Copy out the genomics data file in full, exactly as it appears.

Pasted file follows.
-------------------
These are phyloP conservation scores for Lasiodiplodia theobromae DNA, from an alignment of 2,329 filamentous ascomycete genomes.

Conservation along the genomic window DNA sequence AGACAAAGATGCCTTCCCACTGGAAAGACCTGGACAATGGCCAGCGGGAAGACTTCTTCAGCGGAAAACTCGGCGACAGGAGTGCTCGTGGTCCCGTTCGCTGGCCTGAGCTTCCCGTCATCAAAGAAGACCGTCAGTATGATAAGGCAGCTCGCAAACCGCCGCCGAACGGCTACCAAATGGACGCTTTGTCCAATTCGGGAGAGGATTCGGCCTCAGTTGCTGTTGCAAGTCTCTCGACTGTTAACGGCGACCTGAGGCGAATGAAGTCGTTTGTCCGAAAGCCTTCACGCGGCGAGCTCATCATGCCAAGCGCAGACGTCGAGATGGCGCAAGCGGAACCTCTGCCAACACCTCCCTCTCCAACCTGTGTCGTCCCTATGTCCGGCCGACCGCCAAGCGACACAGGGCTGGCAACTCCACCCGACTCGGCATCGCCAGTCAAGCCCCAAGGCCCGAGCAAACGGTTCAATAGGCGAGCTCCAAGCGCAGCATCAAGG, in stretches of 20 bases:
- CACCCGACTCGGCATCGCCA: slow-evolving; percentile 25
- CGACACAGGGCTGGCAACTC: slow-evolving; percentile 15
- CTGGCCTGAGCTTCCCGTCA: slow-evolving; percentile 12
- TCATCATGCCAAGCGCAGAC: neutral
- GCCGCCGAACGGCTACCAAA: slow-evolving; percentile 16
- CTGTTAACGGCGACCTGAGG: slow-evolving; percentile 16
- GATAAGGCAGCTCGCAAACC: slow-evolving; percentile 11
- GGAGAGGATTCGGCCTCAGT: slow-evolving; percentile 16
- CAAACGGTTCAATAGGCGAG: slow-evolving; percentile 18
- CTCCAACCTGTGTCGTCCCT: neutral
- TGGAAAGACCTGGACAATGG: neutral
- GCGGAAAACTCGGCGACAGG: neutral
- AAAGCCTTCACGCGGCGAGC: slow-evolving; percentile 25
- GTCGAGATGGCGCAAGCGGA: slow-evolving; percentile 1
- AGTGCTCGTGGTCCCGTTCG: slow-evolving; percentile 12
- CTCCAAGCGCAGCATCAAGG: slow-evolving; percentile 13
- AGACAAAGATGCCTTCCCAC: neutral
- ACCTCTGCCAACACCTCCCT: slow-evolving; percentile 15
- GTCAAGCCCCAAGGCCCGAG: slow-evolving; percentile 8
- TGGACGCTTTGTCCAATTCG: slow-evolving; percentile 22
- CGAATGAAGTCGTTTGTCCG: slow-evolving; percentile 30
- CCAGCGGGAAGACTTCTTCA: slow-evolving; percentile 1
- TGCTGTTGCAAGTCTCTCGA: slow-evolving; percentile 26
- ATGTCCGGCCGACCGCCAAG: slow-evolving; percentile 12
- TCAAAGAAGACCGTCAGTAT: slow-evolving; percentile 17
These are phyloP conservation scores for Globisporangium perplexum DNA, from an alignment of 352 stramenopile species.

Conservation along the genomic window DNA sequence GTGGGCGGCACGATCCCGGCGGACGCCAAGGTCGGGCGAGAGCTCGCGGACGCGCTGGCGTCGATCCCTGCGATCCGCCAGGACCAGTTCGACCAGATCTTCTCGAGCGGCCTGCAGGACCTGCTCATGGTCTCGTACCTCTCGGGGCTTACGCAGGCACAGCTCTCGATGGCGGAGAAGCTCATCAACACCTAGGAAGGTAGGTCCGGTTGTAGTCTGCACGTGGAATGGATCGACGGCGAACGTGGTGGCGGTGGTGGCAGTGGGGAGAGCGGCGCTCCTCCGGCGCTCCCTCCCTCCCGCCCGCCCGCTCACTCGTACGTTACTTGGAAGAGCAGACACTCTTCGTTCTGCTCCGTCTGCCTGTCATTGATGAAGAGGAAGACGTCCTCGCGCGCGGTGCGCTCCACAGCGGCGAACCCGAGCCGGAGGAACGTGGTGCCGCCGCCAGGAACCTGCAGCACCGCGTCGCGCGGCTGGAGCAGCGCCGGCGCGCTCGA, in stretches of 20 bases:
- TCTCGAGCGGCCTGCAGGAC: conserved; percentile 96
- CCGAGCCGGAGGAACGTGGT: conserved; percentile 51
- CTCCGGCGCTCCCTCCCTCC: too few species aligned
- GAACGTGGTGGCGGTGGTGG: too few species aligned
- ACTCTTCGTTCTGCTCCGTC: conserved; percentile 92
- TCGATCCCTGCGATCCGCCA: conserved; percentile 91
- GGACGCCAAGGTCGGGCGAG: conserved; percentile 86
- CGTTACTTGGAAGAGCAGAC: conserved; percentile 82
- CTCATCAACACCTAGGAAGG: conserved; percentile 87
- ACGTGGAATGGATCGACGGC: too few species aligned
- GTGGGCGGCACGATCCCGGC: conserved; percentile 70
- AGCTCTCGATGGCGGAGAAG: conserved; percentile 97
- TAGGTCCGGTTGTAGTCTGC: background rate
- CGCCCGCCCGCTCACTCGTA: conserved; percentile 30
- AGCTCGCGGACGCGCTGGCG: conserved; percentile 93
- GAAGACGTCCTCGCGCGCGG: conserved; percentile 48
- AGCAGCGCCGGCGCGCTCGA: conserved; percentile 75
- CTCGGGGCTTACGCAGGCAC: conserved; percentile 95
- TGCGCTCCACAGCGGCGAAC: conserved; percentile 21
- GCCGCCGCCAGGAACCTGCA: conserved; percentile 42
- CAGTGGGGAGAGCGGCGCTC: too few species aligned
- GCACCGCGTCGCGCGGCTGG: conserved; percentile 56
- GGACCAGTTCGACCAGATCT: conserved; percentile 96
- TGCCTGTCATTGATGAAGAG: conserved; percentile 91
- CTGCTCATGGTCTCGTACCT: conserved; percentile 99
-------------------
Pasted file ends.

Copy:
These are phyloP conservation scores for Lasiodiplodia theobromae DNA, from an alignment of 2,329 filamentous ascomycete genomes.

Conservation along the genomic window DNA sequence AGACAAAGATGCCTTCCCACTGGAAAGACCTGGACAATGGCCAGCGGGAAGACTTCTTCAGCGGAAAACTCGGCGACAGGAGTGCTCGTGGTCCCGTTCGCTGGCCTGAGCTTCCCGTCATCAAAGAAGACCGTCAGTATGATAAGGCAGCTCGCAAACCGCCGCCGAACGGCTACCAAATGGACGCTTTGTCCAATTCGGGAGAGGATTCGGCCTCAGTTGCTGTTGCAAGTCTCTCGACTGTTAACGGCGACCTGAGGCGAATGAAGTCGTTTGTCCGAAAGCCTTCACGCGGCGAGCTCATCATGCCAAGCGCAGACGTCGAGATGGCGCAAGCGGAACCTCTGCCAACACCTCCCTCTCCAACCTGTGTCGTCCCTATGTCCGGCCGACCGCCAAGCGACACAGGGCTGGCAACTCCACCCGACTCGGCATCGCCAGTCAAGCCCCAAGGCCCGAGCAAACGGTTCAATAGGCGAGCTCCAAGCGCAGCATCAAGG, in stretches of 20 bases:
- CACCCGACTCGGCATCGCCA: slow-evolving; percentile 25
- CGACACAGGGCTGGCAACTC: slow-evolving; percentile 15
- CTGGCCTGAGCTTCCCGTCA: slow-evolving; percentile 12
- TCATCATGCCAAGCGCAGAC: neutral
- GCCGCCGAACGGCTACCAAA: slow-evolving; percentile 16
- CTGTTAACGGCGACCTGAGG: slow-evolving; percentile 16
- GATAAGGCAGCTCGCAAACC: slow-evolving; percentile 11
- GGAGAGGATTCGGCCTCAGT: slow-evolving; percentile 16
- CAAACGGTTCAATAGGCGAG: slow-evolving; percentile 18
- CTCCAACCTGTGTCGTCCCT: neutral
- TGGAAAGACCTGGACAATGG: neutral
- GCGGAAAACTCGGCGACAGG: neutral
- AAAGCCTTCACGCGGCGAGC: slow-evolving; percentile 25
- GTCGAGATGGCGCAAGCGGA: slow-evolving; percentile 1
- AGTGCTCGTGGTCCCGTTCG: slow-evolving; percentile 12
- CTCCAAGCGCAGCATCAAGG: slow-evolving; percentile 13
- AGACAAAGATGCCTTCCCAC: neutral
- ACCTCTGCCAACACCTCCCT: slow-evolving; percentile 15
- GTCAAGCCCCAAGGCCCGAG: slow-evolving; percentile 8
- TGGACGCTTTGTCCAATTCG: slow-evolving; percentile 22
- CGAATGAAGTCGTTTGTCCG: slow-evolving; percentile 30
- CCAGCGGGAAGACTTCTTCA: slow-evolving; percentile 1
- TGCTGTTGCAAGTCTCTCGA: slow-evolving; percentile 26
- ATGTCCGGCCGACCGCCAAG: slow-evolving; percentile 12
- TCAAAGAAGACCGTCAGTAT: slow-evolving; percentile 17
These are phyloP conservation scores for Globisporangium perplexum DNA, from an alignment of 352 stramenopile species.

Conservation along the genomic window DNA sequence GTGGGCGGCACGATCCCGGCGGACGCCAAGGTCGGGCGAGAGCTCGCGGACGCGCTGGCGTCGATCCCTGCGATCCGCCAGGACCAGTTCGACCAGATCTTCTCGAGCGGCCTGCAGGACCTGCTCATGGTCTCGTACCTCTCGGGGCTTACGCAGGCACAGCTCTCGATGGCGGAGAAGCTCATCAACACCTAGGAAGGTAGGTCCGGTTGTAGTCTGCACGTGGAATGGATCGACGGCGAACGTGGTGGCGGTGGTGGCAGTGGGGAGAGCGGCGCTCCTCCGGCGCTCCCTCCCTCCCGCCCGCCCGCTCACTCGTACGTTACTTGGAAGAGCAGACACTCTTCGTTCTGCTCCGTCTGCCTGTCATTGATGAAGAGGAAGACGTCCTCGCGCGCGGTGCGCTCCACAGCGGCGAACCCGAGCCGGAGGAACGTGGTGCCGCCGCCAGGAACCTGCAGCACCGCGTCGCGCGGCTGGAGCAGCGCCGGCGCGCTCGA, in stretches of 20 bases:
- TCTCGAGCGGCCTGCAGGAC: conserved; percentile 96
- CCGAGCCGGAGGAACGTGGT: conserved; percentile 51
- CTCCGGCGCTCCCTCCCTCC: too few species aligned
- GAACGTGGTGGCGGTGGTGG: too few species aligned
- ACTCTTCGTTCTGCTCCGTC: conserved; percentile 92
- TCGATCCCTGCGATCCGCCA: conserved; percentile 91
- GGACGCCAAGGTCGGGCGAG: conserved; percentile 86
- CGTTACTTGGAAGAGCAGAC: conserved; percentile 82
- CTCATCAACACCTAGGAAGG: conserved; percentile 87
- ACGTGGAATGGATCGACGGC: too few species aligned
- GTGGGCGGCACGATCCCGGC: conserved; percentile 70
- AGCTCTCGATGGCGGAGAAG: conserved; percentile 97
- TAGGTCCGGTTGTAGTCTGC: background rate
- CGCCCGCCCGCTCACTCGTA: conserved; percentile 30
- AGCTCGCGGACGCGCTGGCG: conserved; percentile 93
- GAAGACGTCCTCGCGCGCGG: conserved; percentile 48
- AGCAGCGCCGGCGCGCTCGA: conserved; percentile 75
- CTCGGGGCTTACGCAGGCAC: conserved; percentile 95
- TGCGCTCCACAGCGGCGAAC: conserved; percentile 21
- GCCGCCGCCAGGAACCTGCA: conserved; percentile 42
- CAGTGGGGAGAGCGGCGCTC: too few species aligned
- GCACCGCGTCGCGCGGCTGG: conserved; percentile 56
- GGACCAGTTCGACCAGATCT: conserved; percentile 96
- TGCCTGTCATTGATGAAGAG: conserved; percentile 91
- CTGCTCATGGTCTCGTACCT: conserved; percentile 99